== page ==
However, change is coming - particularly in Germany where hydromechanical forming is well advanced. The twin demands for lower weight and high strength are likely to drive the switch to hydroforming at an increasing rate. In the UK and continental Europe, high volume manufacturing is geared towards making panels with traditional presswork processes. The amount of capital tied up in presswork technology is inhibiting automotive companies from adopting hydroforming for production of the ‘body-in-white’. Another factor is that, taken in isolation, hydroforming is relatively expensive.
Benefits of Hydroforming
However, the ULSAB study - in which British Steel is a participant - shows the way forward with its side roof rails being produced by hydroforming, figure 2. The rails are single hydroformed components that replace up to eight press-formed components (each of which requires a tool and die set) and eliminate costly sub-assembly. The rails are lightweight and structurally much more efficient than the conventionally constructed parts. In this example, productivity and cost benefits mean hydroforming is clearly favoured. It also shows that hydroforming gives the greatest benefits when it is used to integrate components or functions as part of a holistic design process.
Figure 2. Hydroformed side roof rail indicates in red.
Hydroforming is more than just another way of creating a component. Hydroforming alters the functionality of components and assemblies, and this may have consequences on the design of the rest of the structure. The potential benefits of applying hydroforming should be considered early in the design process.
Achieving the Benefits of Hydroforming
To achieve the benefits cost-effectively, designers need to work in partnership with experts who have specialist knowledge of hydroforming, including hydroforming machine manufacturers and - very importantly - materials suppliers who are able to provide expertise on tube manufacture with an emphasis on high strength ductile steels. New tube making techniques are needed so that high strength steels can be used to make the higher diameter/thickness ratios required for lightweight applications. The current tube manufacturing techniques can only produce tubes with a diameter/thickness ratio of 60:1.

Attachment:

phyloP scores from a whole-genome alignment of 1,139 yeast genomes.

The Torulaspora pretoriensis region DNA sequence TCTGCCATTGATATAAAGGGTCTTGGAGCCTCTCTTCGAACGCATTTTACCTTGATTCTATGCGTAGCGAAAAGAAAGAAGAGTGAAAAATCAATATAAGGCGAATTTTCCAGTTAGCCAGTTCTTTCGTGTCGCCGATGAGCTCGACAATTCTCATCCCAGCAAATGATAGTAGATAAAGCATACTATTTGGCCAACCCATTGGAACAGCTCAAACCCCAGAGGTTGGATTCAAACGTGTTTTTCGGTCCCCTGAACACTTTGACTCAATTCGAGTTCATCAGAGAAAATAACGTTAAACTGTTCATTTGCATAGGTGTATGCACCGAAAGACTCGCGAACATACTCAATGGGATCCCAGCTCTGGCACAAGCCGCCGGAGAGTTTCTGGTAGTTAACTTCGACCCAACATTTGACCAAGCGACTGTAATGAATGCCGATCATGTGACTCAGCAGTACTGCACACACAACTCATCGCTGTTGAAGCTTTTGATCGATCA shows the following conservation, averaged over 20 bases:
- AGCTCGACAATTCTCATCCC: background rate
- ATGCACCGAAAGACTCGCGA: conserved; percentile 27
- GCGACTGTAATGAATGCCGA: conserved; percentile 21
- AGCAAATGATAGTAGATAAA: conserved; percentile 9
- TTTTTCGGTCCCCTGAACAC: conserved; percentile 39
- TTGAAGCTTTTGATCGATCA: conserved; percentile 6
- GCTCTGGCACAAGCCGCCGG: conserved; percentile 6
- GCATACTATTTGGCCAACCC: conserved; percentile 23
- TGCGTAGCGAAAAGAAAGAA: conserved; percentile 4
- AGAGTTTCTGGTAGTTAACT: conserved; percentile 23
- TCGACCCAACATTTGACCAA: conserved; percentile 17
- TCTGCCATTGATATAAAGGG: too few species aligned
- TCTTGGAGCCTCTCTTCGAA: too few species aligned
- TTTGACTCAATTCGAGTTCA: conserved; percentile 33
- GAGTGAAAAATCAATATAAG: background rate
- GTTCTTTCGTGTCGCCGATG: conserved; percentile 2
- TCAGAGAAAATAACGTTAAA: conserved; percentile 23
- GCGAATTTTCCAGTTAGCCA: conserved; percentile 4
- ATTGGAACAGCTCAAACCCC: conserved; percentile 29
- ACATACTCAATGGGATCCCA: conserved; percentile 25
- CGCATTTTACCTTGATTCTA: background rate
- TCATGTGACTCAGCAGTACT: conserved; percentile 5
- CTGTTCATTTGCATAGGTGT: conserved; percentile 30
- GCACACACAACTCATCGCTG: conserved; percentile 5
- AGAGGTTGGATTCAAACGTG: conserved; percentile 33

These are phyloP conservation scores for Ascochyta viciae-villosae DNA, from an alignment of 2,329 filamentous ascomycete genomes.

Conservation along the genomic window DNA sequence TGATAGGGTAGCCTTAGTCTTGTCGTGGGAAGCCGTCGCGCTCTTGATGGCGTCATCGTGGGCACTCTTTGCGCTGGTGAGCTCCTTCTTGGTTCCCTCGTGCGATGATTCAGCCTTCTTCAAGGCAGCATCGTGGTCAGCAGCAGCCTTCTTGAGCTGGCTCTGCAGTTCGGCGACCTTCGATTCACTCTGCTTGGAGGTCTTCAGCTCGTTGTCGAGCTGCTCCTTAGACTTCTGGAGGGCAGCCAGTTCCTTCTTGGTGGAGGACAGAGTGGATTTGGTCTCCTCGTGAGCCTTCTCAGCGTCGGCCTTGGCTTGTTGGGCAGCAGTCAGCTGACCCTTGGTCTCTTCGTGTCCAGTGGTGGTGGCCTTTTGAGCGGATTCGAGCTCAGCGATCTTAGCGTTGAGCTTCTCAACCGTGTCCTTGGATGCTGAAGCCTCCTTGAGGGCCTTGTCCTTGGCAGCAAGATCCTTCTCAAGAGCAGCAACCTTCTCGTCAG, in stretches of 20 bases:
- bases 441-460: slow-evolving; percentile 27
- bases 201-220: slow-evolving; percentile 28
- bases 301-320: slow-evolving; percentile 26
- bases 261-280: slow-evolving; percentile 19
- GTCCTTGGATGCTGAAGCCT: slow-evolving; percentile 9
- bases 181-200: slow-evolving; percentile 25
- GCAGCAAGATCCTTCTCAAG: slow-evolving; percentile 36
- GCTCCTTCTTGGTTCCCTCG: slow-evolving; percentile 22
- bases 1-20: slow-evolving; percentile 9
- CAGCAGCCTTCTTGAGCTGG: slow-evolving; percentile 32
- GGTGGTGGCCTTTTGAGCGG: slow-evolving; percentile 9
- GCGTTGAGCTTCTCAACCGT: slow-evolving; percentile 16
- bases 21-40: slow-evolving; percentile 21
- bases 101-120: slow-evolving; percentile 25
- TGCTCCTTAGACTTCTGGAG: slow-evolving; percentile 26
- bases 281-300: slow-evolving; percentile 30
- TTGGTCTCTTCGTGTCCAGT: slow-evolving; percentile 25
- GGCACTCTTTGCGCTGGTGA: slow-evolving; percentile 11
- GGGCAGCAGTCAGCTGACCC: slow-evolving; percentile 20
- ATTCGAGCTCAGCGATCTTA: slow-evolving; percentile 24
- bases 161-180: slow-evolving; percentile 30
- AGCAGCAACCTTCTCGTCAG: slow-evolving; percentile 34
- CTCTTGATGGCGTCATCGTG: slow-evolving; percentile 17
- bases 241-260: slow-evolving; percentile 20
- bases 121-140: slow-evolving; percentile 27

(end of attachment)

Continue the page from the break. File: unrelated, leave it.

Areas that can Benefit from Hydroforming Techniques
Another area ripe for exploitation is lightweight applications for hydromechanically formed panels and other components made using ‘pillow’ forming techniques. Any structural component composed of inner and outer panels can be re-engineered as a ‘pillow’ hydroformed structure, ranging from a door to a complete body side. The technology can also be used for making shaped containers to fit neatly into available spaces, such as fuel tanks, washer reservoirs and overflow containers.
There is great potential for these panels and for hydromechanical forming in the creation of key components such as floor pans, van body sides and body roof panels. The hydroforming of such components will provide weight savings in combination with improved performance.
In general, hydroforming is a technically elegant process. It is also a much more robust and practical process than many in industry will admit, and this robustness alone will ensure its increasing use. But, aside from the cost, one sticking point remains. Hydroformed components require different assembly techniques because single-sided welding is necessary. So engineers developing a total supply chain, incorporating the welding robots, must also adapt to allow the introduction of hydroforming.
Continuous fusion welding, which is a slow process with a large heat-affected zone, or automatic laser welding are both suitable joining techniques for hydroformed components. Laser welding is already used in non-critical parts of a car body structure, such as joining the roof panel to the roof rail. The technology has a high initial cost, but benefits include on-line inspection using the laser beam. Work on the laser welding of hydroformed components is being carried out at British Steel's Welsh Technology Centre, where the UK’s first high-pressure hydroforming machine was commissioned earlier this year.
The benefits hydroforming can bring to the industry are, without doubt, tremendous. But to profit from them, designers and engineers throughout the production process must be prepared to change both their ways of working and their thinking.